Geography of Nagaland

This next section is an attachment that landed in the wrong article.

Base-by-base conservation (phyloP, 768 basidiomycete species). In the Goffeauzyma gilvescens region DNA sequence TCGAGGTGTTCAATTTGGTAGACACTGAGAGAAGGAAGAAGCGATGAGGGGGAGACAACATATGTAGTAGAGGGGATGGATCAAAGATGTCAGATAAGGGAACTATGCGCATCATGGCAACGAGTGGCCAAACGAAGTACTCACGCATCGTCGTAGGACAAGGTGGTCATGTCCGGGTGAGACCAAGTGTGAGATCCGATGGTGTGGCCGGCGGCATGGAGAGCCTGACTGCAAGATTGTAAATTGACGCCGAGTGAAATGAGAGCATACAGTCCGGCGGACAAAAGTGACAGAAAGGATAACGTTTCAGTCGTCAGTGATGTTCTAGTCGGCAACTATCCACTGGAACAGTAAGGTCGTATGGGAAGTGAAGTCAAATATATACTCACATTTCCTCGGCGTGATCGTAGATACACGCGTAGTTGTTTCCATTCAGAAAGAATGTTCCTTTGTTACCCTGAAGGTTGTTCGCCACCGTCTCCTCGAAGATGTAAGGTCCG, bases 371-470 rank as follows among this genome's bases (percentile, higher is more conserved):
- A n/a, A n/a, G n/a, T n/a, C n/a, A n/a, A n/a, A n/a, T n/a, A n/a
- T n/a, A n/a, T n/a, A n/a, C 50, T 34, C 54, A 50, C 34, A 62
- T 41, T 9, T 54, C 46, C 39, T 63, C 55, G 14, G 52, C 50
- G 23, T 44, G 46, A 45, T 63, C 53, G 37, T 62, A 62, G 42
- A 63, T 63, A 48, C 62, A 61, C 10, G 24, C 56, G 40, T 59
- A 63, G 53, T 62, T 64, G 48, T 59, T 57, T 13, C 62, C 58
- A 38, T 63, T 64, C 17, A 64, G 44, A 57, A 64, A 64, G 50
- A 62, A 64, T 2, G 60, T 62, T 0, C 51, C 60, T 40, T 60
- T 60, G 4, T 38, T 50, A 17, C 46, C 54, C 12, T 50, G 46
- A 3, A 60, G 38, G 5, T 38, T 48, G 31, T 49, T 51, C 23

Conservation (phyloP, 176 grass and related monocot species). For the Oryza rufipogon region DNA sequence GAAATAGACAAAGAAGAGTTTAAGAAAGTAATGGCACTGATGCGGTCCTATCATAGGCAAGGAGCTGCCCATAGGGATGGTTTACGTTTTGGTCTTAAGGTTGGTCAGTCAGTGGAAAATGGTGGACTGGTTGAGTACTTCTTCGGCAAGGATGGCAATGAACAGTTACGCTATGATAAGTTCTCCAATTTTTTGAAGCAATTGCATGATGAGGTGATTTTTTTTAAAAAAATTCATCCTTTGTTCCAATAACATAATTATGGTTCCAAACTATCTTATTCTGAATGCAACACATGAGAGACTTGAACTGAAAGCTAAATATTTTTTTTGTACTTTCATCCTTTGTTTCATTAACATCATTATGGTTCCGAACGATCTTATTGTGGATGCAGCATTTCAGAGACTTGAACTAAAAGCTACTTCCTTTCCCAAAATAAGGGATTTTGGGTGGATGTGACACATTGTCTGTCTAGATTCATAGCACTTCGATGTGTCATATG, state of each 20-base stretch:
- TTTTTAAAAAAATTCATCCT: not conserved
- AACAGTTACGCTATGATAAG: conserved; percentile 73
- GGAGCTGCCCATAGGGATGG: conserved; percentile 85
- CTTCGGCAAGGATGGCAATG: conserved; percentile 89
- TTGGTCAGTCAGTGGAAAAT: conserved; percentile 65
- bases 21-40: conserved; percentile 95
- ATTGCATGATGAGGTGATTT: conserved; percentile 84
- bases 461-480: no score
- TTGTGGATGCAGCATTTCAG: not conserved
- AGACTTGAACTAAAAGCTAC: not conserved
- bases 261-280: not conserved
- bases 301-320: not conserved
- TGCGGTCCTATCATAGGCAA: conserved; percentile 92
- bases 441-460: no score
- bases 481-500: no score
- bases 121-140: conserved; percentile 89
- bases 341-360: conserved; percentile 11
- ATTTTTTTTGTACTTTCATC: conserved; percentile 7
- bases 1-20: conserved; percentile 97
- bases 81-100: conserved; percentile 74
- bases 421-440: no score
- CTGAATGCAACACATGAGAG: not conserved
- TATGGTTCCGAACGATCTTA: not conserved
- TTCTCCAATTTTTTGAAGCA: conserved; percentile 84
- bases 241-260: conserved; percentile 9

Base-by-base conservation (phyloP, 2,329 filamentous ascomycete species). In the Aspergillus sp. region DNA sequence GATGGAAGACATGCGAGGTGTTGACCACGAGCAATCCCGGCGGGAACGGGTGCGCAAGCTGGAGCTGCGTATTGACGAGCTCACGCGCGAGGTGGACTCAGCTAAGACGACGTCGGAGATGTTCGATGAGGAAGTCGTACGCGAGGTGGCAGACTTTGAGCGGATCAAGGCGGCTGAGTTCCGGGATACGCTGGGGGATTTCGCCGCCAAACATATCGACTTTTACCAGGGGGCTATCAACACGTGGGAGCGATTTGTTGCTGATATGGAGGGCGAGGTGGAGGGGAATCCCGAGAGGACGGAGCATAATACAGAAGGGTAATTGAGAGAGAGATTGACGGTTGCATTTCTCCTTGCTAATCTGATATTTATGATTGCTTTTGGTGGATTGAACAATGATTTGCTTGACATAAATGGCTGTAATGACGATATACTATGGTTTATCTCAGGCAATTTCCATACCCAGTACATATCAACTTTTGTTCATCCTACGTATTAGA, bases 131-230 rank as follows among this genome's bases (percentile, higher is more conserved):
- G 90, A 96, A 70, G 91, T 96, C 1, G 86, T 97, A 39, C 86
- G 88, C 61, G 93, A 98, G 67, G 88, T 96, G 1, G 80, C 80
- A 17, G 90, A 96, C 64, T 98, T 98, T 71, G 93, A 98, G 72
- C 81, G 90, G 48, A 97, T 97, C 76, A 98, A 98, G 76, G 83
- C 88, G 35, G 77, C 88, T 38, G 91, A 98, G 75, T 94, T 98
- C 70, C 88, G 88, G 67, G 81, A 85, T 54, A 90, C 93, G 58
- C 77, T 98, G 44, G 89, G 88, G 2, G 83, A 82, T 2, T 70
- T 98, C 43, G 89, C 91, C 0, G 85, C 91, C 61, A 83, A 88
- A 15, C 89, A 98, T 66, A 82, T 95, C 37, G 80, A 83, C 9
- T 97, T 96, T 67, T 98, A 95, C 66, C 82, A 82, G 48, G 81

Nagaland, state of India, lies in the hills and mountains of northeastern part of the country. It is one of the smaller states of India. Nagaland is bounded by the Indian states of Arunachal Pradesh to the northeast, Manipur to the south, and Assam to the west and northwest and the country of Myanmar (Burma) to the east. The state capital is Kohima, located in the southern part of Nagaland. Nearly all of Nagaland is mountainous. In the north the Naga Hills rise abruptly from the Brahmaputra valley to about 2000 feet (610 metres) and then increase in elevation toward the southeast to more than 6,000 feet (1,830 metres). The mountains merge with the Patkai Range, part of Arakan system, along the Myanmar border, reaching a maximum height of 12,552 feet (3,826 metres) at Mount Saramati. The region is deeply dissected by rivers; the Doyang and Dikhu in the north, the Barak in the southwest, and the tributaries of the Chindwin River (in Myanmar) in the southeast. Nagaland has a monsoonal (wet-dry) climate. Annual rainfall averages between 70 and 100 inches (1,800 and 2,500 mm) and is concentrated in the months of the southwest monsoon (May to September). Average temperatures decrease with greater elevation; in the summer temperatures range from the low 70s F (about 21-23º C) to the low 100s F (about 38-40º C), while in the winter they rarely drop below 40 F (4ºC), though frost is common at higher elevations. Humidity levels are generally high throughout the state.